SAN DIEGO -- Later this week, a COVID-19 testing site will open up just outside a pedestrian crossing in San Ysidro, where tens of thousands of people enter the United States from Mexico every day.
The PedEast testing location is thought to be the closest to the U.S.-Mexico border in any state, and is the result, San Diego County says, of a data-driven, community-led strategy that aims to slow the spread of COVID-19 in South Bay communities.
Officials have long known that the pandemic has disproportionately affected the South County region, where cases continue to climb. Factors that contribute to these increases include long-standing disparities in access to health care, a large population of essential workers and a lack of affordable housing.
Proximity to the border also plays a role, county officials said.
As in San Diego County, COVID-19 cases are increasing south of the border. Tijuana, a city of about 1.8 million, has logged nearly 4,200 COVID-19 cases. The state of Baja California, which has an estimated population of about 3.3 million, has reported around 14,200 cases and more than 2,760 deaths.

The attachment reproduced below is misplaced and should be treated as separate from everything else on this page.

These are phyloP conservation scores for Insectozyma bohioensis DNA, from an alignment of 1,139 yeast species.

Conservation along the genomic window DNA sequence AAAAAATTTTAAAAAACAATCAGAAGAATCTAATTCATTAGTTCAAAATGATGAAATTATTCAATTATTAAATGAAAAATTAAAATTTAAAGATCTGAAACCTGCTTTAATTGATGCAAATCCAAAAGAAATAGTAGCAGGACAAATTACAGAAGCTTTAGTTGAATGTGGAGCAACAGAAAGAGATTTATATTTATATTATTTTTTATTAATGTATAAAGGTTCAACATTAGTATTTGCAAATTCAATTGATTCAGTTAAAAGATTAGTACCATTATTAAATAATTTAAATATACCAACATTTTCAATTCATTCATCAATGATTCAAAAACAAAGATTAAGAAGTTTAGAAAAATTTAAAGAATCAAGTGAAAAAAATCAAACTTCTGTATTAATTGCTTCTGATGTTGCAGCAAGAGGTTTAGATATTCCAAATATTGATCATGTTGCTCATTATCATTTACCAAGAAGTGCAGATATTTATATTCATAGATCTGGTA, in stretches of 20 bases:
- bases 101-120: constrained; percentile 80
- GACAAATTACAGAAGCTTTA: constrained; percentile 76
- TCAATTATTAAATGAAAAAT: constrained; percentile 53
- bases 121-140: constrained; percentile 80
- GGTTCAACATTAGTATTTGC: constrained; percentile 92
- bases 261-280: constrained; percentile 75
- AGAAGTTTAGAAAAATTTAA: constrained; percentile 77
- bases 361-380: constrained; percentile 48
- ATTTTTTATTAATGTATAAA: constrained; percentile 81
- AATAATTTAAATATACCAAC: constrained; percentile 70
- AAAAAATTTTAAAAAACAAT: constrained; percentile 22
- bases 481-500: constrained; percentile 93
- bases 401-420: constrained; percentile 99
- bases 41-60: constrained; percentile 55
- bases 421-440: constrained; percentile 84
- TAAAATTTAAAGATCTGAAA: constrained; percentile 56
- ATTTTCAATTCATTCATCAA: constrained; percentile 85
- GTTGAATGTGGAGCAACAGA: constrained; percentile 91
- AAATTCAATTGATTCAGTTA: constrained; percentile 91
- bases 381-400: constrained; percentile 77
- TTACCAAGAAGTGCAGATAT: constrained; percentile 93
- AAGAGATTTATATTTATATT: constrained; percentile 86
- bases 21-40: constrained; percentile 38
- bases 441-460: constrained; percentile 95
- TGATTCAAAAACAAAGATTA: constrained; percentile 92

San Diego County has a higher case rate, with nearly 32,000 cases among about 3.3 million residents, but also tests at a much higher rate than its sister state to the south.
The two regions are inextricably linked by daily travel that flows across the border, in both directions, every day.
"We are two nations. We're two cities. But this is really a binational culture we have," said Supervisor Greg Cox, whose district includes the South County region.
Despite U.S. restrictions on nonessential travel, between 18,000 and 22,000 people cross the border at PedEast every day, federal officials said. Many of these individuals -- including American citizens who live in Tijuana and Mexican citizens with work visas -- are essential workers in health care, at public agencies and in restaurants.
It can be difficult for these employees to find time to get tested, county officials said, even though many are at greater risk of contracting COVID-19. Although Customs and Border Protection officials watch for symptoms of the virus, referring travelers who appear sick to health authorities, the federal agency doesn't perform testing of its own.